By season’s end, the pantry shelves in our home as well as Grandma’s would be filled with home canned foods for winter and into the next growing season. In our basement, one large freezer was filled with various meats, mostly beef, pork, and venison. The pork was a barter that we would do some years. A farmer would bale the alfalfa in the upper portion of our pasture for their animals and in exchange give us a side of pork when they butchered that fall. A second smaller freezer would be filled with various berries, fruits, and some of the vegetables that we didn’t jar up. It was our way of life. We grew nearly all of our own food and would store it away each season.

Sadly, today most families have no clue how to stock a their pantry from their own garden. Few families have more than a couple of kitchen cabinets and a small freezer for their pantry. It has become a lost way of life to most people. Often I hear people say that it is too much work or it takes too much time. Children today are not being taught how to cook very much beyond what can be heated up in a microwave.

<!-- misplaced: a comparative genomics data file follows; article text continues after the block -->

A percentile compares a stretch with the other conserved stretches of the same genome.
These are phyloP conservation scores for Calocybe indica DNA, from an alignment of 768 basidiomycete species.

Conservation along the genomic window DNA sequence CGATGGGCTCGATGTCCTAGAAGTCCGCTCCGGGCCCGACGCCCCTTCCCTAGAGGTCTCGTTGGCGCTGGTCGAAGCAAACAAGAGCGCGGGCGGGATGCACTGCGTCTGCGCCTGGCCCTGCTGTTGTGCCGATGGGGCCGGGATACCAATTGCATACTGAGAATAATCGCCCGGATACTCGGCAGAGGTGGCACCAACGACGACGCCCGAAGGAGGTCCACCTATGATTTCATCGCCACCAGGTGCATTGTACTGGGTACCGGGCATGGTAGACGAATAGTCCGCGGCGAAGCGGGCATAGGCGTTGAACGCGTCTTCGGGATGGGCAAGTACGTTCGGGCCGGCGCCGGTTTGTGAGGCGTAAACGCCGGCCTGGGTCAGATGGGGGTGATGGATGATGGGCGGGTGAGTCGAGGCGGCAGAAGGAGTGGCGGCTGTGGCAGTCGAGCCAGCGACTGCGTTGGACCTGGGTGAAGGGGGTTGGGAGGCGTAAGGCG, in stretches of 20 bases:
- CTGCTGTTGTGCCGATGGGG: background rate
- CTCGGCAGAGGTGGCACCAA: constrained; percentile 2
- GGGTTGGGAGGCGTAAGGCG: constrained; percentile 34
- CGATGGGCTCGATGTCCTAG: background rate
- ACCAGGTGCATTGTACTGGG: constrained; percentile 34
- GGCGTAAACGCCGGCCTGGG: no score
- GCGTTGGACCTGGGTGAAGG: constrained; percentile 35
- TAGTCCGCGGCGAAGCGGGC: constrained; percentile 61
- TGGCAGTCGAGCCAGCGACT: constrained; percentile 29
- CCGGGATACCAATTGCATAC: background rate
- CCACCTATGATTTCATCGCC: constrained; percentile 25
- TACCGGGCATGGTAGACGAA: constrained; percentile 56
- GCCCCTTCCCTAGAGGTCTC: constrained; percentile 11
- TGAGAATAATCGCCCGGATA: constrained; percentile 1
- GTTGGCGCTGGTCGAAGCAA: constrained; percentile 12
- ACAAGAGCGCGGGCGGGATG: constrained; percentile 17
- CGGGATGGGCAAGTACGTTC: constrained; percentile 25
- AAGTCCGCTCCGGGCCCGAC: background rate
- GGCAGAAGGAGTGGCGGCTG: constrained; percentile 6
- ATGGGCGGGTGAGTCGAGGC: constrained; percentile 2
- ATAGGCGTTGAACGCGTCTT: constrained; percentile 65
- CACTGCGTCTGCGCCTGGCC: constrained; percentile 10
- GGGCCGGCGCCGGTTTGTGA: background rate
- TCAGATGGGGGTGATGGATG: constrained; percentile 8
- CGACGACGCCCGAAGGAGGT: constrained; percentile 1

In today’s economy with food and other goods rising in costs, there is a trend beginning in our country. Families are beginning to return to the days of growing their own gardens. Some garden only for fresh produce to use in summer months. Others are learning to freeze or home can the harvest for use in the winter. The sad part however is that now, instead of it being considered a frugal and wise practice, families who grow and store their own foods are being called “preppers” or are accused of hoarding food. Growing up, prepping was a way of life. We were preparing our pantries for winter or for hard times when illness or job loss may affect when family income. Back then, the food stamp program was extremely restrictive on what could be purchased with food vouchers. It wasn’t like today when food stamp recipients could buy nearly anything they want, excluding hot deli/prepared foods and alcoholic beverages. Being on food stamps was embarrassing. Today, people think nothing of it. There is an attitude of entitlement, not considering that they add to the financial burdens of our nation. Those families who choose to store away home grown, home canned foods for their families are looked upon as radicals by many.